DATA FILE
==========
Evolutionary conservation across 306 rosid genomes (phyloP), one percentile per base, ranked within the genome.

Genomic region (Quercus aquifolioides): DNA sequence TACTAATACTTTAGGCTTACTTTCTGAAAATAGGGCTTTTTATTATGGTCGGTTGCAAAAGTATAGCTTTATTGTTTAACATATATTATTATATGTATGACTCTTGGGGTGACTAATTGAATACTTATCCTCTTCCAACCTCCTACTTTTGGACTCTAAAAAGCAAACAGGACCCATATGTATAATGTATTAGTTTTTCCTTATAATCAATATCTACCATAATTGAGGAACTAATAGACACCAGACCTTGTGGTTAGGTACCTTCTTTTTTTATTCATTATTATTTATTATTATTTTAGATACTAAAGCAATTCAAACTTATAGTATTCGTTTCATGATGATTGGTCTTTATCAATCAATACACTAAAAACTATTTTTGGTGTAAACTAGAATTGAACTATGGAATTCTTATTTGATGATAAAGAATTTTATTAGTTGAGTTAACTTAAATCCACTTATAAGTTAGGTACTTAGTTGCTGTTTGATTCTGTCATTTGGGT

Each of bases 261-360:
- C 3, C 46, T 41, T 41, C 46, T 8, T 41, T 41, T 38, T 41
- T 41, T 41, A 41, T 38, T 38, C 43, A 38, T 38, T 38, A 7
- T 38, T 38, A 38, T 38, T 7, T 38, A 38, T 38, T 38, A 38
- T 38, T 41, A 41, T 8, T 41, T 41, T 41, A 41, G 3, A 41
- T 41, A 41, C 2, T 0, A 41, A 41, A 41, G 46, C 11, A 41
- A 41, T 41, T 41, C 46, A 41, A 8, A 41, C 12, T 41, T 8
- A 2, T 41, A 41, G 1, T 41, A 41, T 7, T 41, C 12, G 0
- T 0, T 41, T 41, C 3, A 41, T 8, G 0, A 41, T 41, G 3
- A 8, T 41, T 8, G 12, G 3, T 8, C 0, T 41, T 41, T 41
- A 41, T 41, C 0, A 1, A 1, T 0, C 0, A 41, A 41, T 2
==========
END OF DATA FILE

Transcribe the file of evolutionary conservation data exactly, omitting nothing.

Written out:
Evolutionary conservation across 306 rosid genomes (phyloP), one percentile per base, ranked within the genome.

Genomic region (Quercus aquifolioides): DNA sequence TACTAATACTTTAGGCTTACTTTCTGAAAATAGGGCTTTTTATTATGGTCGGTTGCAAAAGTATAGCTTTATTGTTTAACATATATTATTATATGTATGACTCTTGGGGTGACTAATTGAATACTTATCCTCTTCCAACCTCCTACTTTTGGACTCTAAAAAGCAAACAGGACCCATATGTATAATGTATTAGTTTTTCCTTATAATCAATATCTACCATAATTGAGGAACTAATAGACACCAGACCTTGTGGTTAGGTACCTTCTTTTTTTATTCATTATTATTTATTATTATTTTAGATACTAAAGCAATTCAAACTTATAGTATTCGTTTCATGATGATTGGTCTTTATCAATCAATACACTAAAAACTATTTTTGGTGTAAACTAGAATTGAACTATGGAATTCTTATTTGATGATAAAGAATTTTATTAGTTGAGTTAACTTAAATCCACTTATAAGTTAGGTACTTAGTTGCTGTTTGATTCTGTCATTTGGGT

Each of bases 261-360:
- C 3, C 46, T 41, T 41, C 46, T 8, T 41, T 41, T 38, T 41
- T 41, T 41, A 41, T 38, T 38, C 43, A 38, T 38, T 38, A 7
- T 38, T 38, A 38, T 38, T 7, T 38, A 38, T 38, T 38, A 38
- T 38, T 41, A 41, T 8, T 41, T 41, T 41, A 41, G 3, A 41
- T 41, A 41, C 2, T 0, A 41, A 41, A 41, G 46, C 11, A 41
- A 41, T 41, T 41, C 46, A 41, A 8, A 41, C 12, T 41, T 8
- A 2, T 41, A 41, G 1, T 41, A 41, T 7, T 41, C 12, G 0
- T 0, T 41, T 41, C 3, A 41, T 8, G 0, A 41, T 41, G 3
- A 8, T 41, T 8, G 12, G 3, T 8, C 0, T 41, T 41, T 41
- A 41, T 41, C 0, A 1, A 1, T 0, C 0, A 41, A 41, T 2